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The scheme is made up of 804 apartments and 439 houses.

Plans to build 2,300 homes in north Dublin given green light

This is the single largest development granted planning permission by An Bord Pleanála.

AN BORD PLEANÁLA has given the green light for the construction of 2,341 residential units for north Dublin in four separate planning permissions.

The single largest development granted planning permission by the appeals board is a proposal by Alanna Homes and Alcove Ireland Four Ltd for 1,243 units for Barberstown, Barnhill and Passifyoucan, Clonsilla in Dublin 15.

The scheme is made up of 804 apartments and 439 houses.

The appeals board has also granted planning to Gerard Gannon Properties for 650 residential units, made up of 265 houses and 365 apartment units on lands across Swords.

In the face of strong local opposition, the appeals board has also granted planning permission to Patrick Crean’s Marlet Group for 180 apartments on the site of the former Bailey hotel in Howth.

An Bord Pleanála has also granted planning permission to Kategale Ltd for 268 build to rent apartments in two blocks with one rising to 11 storeys in height for Northwood Crescent, Santry in north Dublin.

The appeals board has issued the four decisions in one day as it moves to clear a backlog of Strategic Housing Development (SHD) cases.

In the final week of last month, the board confirmed that it had 88 active SHD cases on file.

The most contentious scheme amongst the four SHDs granted planning permission is the plan by Patrick Crean’s Balscadden GP3 Limited for 180 apartments on the a site Balscadden Road and at the former Bailey Court Hotel in Howth.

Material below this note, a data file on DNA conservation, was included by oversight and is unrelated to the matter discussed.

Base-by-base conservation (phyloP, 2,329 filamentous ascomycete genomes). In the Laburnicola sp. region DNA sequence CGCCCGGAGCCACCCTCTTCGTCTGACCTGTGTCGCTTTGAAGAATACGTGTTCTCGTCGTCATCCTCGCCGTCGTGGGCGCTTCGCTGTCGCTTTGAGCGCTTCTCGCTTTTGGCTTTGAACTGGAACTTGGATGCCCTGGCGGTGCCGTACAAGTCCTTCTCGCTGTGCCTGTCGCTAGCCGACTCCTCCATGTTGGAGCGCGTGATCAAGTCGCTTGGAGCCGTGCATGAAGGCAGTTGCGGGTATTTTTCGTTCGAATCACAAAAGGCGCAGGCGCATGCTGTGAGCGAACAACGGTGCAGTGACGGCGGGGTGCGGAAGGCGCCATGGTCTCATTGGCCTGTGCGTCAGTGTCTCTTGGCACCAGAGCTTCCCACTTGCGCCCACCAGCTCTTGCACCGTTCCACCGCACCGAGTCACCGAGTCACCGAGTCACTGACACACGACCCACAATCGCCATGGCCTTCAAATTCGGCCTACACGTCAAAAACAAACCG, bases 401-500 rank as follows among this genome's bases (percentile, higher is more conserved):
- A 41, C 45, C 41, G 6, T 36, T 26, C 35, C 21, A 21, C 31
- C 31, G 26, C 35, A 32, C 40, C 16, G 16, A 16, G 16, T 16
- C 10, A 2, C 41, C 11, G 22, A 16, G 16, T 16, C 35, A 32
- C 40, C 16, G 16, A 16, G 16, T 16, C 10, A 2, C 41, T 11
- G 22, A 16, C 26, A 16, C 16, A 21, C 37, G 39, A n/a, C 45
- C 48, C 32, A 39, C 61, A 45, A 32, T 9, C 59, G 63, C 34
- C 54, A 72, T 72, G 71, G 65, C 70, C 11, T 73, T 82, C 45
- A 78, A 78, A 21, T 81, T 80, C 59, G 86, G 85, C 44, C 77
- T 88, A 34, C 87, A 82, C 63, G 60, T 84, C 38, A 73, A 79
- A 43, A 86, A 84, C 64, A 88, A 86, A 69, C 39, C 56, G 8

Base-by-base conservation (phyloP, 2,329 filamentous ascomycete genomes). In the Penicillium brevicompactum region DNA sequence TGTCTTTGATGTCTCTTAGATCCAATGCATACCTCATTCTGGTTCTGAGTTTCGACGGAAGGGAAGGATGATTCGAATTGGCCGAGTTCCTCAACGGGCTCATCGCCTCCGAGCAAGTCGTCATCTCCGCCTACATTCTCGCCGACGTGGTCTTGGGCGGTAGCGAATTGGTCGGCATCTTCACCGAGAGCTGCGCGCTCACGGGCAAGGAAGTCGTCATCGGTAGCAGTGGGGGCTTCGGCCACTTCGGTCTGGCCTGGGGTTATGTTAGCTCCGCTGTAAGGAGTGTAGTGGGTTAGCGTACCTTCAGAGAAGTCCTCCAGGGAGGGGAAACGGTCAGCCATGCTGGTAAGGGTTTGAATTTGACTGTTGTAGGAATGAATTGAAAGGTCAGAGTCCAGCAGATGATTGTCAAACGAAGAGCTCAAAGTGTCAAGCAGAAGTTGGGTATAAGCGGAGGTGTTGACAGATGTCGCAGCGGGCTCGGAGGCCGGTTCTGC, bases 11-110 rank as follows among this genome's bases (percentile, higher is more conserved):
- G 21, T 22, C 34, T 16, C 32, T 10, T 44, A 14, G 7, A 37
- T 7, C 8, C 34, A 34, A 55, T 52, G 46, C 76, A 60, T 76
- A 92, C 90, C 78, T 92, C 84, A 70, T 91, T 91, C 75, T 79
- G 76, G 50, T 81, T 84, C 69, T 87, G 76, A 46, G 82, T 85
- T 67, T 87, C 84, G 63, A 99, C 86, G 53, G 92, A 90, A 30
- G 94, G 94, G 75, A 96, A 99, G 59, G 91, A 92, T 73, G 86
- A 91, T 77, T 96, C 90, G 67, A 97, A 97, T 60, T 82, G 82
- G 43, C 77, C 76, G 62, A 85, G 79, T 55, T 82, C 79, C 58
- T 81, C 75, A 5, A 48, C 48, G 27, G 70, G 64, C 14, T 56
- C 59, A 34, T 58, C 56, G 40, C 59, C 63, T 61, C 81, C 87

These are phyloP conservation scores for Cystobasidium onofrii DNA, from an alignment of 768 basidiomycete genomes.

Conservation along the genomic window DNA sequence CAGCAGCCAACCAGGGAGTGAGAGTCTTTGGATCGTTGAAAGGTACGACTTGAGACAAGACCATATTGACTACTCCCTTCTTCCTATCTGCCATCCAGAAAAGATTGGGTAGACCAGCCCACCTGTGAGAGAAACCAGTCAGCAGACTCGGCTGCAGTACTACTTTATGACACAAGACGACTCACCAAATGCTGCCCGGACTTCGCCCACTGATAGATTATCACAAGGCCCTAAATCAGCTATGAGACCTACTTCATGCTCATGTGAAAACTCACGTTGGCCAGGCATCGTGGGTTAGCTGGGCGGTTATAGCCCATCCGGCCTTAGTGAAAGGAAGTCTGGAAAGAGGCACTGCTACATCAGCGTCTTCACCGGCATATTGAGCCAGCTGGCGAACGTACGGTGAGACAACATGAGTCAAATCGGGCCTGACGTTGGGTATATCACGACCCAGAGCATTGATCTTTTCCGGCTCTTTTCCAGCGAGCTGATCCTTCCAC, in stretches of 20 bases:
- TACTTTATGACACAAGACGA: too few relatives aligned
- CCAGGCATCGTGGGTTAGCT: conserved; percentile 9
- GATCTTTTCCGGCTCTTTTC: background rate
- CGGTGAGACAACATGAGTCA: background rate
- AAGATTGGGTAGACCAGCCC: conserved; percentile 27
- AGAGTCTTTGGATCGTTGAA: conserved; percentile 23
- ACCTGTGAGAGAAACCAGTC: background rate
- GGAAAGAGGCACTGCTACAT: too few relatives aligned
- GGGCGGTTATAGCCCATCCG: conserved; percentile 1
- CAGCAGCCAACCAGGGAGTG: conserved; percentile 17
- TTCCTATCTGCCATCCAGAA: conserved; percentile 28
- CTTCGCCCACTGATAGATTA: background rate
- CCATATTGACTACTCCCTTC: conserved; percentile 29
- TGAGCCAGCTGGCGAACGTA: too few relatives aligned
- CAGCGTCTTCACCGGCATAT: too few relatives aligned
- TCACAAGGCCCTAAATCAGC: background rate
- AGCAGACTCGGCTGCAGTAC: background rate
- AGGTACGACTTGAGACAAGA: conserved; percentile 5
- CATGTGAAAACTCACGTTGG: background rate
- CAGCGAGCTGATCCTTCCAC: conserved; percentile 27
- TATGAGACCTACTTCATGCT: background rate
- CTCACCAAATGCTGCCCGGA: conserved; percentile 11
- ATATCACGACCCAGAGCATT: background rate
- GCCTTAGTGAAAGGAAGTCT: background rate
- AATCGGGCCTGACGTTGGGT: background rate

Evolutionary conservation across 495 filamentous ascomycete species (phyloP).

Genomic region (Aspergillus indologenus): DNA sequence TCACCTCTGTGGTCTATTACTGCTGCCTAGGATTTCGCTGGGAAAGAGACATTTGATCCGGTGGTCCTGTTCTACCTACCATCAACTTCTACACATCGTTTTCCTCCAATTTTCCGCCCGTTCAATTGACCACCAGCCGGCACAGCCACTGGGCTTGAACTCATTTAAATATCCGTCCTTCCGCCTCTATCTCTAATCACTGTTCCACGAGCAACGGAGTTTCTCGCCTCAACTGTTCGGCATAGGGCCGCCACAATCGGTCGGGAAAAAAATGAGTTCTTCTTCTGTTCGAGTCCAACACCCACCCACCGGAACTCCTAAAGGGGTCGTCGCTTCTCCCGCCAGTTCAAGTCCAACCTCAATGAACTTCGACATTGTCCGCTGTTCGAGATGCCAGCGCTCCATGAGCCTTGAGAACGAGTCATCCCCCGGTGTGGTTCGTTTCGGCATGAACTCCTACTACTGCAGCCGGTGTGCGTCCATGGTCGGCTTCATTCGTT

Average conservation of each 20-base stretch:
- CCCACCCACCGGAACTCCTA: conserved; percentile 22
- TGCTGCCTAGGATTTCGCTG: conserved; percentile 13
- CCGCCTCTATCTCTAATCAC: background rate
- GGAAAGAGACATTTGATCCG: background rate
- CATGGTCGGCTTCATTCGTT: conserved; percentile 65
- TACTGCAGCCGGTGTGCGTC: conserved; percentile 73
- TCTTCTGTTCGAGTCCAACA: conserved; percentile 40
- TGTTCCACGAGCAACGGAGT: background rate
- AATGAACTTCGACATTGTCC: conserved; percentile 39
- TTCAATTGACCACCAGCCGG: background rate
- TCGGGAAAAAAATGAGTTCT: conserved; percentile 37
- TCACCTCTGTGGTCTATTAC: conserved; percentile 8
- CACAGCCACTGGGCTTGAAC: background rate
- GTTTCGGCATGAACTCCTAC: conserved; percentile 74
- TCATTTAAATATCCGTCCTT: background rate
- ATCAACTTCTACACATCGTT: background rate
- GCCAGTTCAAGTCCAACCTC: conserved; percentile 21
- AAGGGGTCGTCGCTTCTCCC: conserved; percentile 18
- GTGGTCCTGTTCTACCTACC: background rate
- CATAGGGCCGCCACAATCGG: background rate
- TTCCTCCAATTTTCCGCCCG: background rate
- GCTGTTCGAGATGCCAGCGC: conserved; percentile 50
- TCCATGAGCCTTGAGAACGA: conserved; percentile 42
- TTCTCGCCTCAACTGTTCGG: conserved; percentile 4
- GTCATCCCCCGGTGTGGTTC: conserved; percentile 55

In total, the appeals board received 57 third party submissions concerning the four apartment block scheme rising to five storeys.

There have been two previous SHD permissions for the site quashed.

Arguments raised by objectors include Howth does not need any more homes, the proposal will not contribute to reducing homelessness and the scheme represents overdevelopment given the small and constrained nature of the village.

Under the heading of design and density, objectors stated that the proposal will overwhelm the core of Howth Village and rural Balscadden Road and will be incongruous and insensitive to the surrounding area.

However, in her assessment, appeals board inspector, Rachel Gleave O’Connor stated that given the accessible characteristics of the site, there is nothing to preclude the proposed density level on the site.

As part of a 155 page inspector’s report, Ms Gleave O’Connor also stated that the proposed development incorporates varied heights, setbacks, landscaping and a design that would make a positive contribution to the area, particularly where it fronts onto Main Street and Balscadden Road.

The inspector stated: “In my opinion, the proposed development is not monolithic and takes advantage of the topography of the area.”

In response to the Kategale scheme, Social Democrat TD Roisin Shortall said that “this continued oversupply of build-to-rent high-rise apartments is completely unsustainable and short-sighted”.

She said: “Northwood needs more affordable family homes, to help foster a settled community and address local housing need.”

Shortall said that the maximum height of 11 storeys, “is wholly unsuitable for the area”.

“Higher buildings may be acceptable in certain areas, particularly those with multiple high-quality transport options, but Northwood is entirely dependent on bus services in the provision of public transport,” she said. 

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